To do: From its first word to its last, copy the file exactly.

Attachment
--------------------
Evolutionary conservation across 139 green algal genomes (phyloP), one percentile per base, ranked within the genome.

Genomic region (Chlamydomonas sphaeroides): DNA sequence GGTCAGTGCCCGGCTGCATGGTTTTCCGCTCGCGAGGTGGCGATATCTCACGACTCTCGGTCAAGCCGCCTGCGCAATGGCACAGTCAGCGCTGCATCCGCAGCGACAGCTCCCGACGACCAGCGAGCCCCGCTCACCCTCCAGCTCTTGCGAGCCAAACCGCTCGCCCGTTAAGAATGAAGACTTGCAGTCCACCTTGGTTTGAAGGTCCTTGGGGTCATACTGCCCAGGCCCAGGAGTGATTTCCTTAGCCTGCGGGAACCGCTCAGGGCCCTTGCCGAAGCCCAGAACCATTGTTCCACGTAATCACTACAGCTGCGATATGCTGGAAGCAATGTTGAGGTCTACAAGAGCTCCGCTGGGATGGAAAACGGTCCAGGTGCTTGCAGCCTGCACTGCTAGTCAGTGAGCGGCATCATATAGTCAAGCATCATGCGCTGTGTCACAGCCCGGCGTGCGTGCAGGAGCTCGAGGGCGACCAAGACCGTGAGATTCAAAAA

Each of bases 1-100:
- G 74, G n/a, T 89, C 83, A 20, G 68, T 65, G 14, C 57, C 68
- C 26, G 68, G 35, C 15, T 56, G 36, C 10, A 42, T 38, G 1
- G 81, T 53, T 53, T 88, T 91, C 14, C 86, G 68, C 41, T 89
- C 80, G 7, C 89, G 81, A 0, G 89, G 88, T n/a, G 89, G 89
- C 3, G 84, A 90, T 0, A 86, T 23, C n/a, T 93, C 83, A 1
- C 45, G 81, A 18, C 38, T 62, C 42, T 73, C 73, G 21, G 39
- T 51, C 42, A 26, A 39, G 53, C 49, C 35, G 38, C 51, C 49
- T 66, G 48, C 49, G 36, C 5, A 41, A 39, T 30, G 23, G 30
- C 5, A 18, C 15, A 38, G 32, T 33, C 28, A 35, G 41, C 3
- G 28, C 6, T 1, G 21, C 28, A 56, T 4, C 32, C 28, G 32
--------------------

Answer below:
Evolutionary conservation across 139 green algal genomes (phyloP), one percentile per base, ranked within the genome.

Genomic region (Chlamydomonas sphaeroides): DNA sequence GGTCAGTGCCCGGCTGCATGGTTTTCCGCTCGCGAGGTGGCGATATCTCACGACTCTCGGTCAAGCCGCCTGCGCAATGGCACAGTCAGCGCTGCATCCGCAGCGACAGCTCCCGACGACCAGCGAGCCCCGCTCACCCTCCAGCTCTTGCGAGCCAAACCGCTCGCCCGTTAAGAATGAAGACTTGCAGTCCACCTTGGTTTGAAGGTCCTTGGGGTCATACTGCCCAGGCCCAGGAGTGATTTCCTTAGCCTGCGGGAACCGCTCAGGGCCCTTGCCGAAGCCCAGAACCATTGTTCCACGTAATCACTACAGCTGCGATATGCTGGAAGCAATGTTGAGGTCTACAAGAGCTCCGCTGGGATGGAAAACGGTCCAGGTGCTTGCAGCCTGCACTGCTAGTCAGTGAGCGGCATCATATAGTCAAGCATCATGCGCTGTGTCACAGCCCGGCGTGCGTGCAGGAGCTCGAGGGCGACCAAGACCGTGAGATTCAAAAA

Each of bases 1-100:
- G 74, G n/a, T 89, C 83, A 20, G 68, T 65, G 14, C 57, C 68
- C 26, G 68, G 35, C 15, T 56, G 36, C 10, A 42, T 38, G 1
- G 81, T 53, T 53, T 88, T 91, C 14, C 86, G 68, C 41, T 89
- C 80, G 7, C 89, G 81, A 0, G 89, G 88, T n/a, G 89, G 89
- C 3, G 84, A 90, T 0, A 86, T 23, C n/a, T 93, C 83, A 1
- C 45, G 81, A 18, C 38, T 62, C 42, T 73, C 73, G 21, G 39
- T 51, C 42, A 26, A 39, G 53, C 49, C 35, G 38, C 51, C 49
- T 66, G 48, C 49, G 36, C 5, A 41, A 39, T 30, G 23, G 30
- C 5, A 18, C 15, A 38, G 32, T 33, C 28, A 35, G 41, C 3
- G 28, C 6, T 1, G 21, C 28, A 56, T 4, C 32, C 28, G 32